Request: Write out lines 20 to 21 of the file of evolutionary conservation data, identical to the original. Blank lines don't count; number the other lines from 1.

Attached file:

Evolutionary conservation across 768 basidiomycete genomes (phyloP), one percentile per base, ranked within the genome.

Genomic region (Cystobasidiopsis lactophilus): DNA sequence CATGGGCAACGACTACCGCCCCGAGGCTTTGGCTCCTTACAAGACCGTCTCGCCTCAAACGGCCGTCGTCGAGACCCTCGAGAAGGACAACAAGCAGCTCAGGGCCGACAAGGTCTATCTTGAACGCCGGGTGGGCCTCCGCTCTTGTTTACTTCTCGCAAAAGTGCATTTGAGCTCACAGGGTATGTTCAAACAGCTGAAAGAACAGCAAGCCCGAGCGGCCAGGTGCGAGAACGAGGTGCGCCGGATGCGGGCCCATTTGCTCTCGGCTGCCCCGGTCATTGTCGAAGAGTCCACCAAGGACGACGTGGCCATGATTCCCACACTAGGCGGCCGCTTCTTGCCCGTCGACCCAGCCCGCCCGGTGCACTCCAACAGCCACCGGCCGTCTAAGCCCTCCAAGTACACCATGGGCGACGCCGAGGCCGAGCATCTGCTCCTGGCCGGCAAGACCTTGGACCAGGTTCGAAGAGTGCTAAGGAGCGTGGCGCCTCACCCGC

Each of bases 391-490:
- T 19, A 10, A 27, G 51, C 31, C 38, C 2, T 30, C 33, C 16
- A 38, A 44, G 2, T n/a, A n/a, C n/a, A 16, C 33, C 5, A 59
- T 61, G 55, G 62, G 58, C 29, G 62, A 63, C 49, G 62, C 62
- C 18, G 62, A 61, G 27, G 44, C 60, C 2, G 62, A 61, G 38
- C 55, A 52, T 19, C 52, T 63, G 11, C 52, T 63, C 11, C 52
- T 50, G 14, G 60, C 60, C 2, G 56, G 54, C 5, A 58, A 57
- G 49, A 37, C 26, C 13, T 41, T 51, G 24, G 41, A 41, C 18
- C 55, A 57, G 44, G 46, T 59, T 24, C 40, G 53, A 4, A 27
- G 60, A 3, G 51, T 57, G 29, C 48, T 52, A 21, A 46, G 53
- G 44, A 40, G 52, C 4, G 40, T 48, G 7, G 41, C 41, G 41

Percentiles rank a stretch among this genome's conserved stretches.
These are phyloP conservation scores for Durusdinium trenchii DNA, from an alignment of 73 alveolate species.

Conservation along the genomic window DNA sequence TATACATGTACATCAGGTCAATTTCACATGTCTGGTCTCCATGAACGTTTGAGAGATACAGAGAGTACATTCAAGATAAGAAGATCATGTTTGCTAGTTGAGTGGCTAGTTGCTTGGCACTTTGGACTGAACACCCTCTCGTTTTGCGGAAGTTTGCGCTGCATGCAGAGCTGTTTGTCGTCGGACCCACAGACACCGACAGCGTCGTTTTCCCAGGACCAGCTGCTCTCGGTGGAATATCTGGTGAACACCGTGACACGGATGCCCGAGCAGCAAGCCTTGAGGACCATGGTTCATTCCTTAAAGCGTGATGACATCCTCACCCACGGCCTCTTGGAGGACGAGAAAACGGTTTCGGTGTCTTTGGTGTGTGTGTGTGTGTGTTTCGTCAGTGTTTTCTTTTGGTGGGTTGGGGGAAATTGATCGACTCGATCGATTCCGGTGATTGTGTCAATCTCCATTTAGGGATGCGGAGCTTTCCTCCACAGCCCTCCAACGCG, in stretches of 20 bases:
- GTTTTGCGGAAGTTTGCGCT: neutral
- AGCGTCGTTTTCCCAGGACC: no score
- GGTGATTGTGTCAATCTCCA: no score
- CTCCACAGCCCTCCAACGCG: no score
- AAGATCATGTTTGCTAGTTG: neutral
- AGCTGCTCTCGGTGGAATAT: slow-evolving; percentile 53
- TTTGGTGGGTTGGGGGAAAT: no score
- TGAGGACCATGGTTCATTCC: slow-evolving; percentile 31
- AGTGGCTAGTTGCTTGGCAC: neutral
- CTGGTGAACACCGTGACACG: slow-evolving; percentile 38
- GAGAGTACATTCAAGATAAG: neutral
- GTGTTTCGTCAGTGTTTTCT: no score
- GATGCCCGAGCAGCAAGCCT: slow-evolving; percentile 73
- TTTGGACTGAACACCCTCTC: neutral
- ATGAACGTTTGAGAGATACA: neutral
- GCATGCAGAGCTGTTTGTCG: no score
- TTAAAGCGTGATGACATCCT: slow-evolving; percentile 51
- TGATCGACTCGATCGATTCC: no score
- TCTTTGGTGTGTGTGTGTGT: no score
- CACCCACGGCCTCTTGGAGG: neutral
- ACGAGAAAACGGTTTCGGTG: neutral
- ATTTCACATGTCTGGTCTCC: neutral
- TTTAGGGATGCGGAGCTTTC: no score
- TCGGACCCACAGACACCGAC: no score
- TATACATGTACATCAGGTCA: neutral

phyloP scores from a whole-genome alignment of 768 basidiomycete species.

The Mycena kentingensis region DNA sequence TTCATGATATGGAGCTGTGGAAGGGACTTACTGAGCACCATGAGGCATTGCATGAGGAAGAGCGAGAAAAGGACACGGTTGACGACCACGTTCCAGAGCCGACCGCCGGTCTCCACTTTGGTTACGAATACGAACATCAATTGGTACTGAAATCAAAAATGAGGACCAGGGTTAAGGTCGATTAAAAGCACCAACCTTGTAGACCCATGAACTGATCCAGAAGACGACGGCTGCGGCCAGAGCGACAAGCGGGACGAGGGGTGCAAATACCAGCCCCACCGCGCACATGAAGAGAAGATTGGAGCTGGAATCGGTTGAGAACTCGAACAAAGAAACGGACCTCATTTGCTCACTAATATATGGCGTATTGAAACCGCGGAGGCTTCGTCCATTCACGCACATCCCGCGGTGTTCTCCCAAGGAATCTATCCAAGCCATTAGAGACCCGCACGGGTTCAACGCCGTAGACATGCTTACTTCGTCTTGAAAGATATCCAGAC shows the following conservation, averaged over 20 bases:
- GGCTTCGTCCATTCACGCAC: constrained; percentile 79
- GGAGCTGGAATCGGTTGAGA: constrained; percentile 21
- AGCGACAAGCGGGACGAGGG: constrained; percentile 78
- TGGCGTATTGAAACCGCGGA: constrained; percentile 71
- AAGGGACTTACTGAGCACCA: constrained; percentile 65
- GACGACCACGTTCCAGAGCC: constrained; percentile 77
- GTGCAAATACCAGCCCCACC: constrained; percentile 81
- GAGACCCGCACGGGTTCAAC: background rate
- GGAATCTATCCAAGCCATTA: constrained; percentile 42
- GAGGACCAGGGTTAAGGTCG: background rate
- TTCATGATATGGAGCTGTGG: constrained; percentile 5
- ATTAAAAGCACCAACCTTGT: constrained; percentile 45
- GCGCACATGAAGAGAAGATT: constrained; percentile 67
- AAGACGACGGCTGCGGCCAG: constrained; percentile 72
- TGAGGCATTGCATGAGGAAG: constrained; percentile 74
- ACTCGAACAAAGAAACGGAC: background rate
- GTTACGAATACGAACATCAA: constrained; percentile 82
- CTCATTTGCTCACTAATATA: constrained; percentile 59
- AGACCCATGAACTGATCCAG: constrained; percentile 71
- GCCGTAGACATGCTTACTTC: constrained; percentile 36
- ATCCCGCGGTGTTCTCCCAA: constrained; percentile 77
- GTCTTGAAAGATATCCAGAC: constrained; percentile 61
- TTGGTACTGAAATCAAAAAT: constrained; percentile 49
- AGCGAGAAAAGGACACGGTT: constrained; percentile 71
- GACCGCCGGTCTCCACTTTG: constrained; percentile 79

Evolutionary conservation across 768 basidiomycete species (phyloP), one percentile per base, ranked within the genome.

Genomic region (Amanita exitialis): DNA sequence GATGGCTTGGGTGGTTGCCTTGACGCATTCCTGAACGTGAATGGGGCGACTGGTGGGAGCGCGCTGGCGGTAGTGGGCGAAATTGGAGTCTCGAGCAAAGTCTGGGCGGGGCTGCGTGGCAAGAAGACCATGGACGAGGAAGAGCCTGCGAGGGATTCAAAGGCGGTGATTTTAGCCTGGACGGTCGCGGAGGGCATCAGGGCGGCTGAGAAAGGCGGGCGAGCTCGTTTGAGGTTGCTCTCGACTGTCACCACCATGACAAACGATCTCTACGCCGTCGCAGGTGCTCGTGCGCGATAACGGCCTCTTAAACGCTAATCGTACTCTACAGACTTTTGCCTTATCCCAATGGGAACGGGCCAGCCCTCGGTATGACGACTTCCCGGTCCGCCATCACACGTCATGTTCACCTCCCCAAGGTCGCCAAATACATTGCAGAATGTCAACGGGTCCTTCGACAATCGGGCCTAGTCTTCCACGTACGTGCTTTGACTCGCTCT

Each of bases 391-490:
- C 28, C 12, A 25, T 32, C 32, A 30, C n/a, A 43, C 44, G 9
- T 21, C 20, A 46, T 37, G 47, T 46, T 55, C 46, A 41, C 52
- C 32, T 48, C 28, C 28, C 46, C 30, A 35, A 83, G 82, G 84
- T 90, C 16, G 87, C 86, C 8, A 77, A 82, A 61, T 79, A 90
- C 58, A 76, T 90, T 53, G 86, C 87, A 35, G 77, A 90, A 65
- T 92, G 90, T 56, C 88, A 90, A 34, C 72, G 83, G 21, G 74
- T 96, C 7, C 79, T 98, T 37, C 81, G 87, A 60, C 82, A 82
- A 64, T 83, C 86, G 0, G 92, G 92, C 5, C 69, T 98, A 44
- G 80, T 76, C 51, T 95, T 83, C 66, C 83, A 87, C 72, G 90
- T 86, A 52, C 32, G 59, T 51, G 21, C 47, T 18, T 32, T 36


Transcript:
- CTCCACAGCCCTCCAACGCG: no score
- AAGATCATGTTTGCTAGTTG: neutral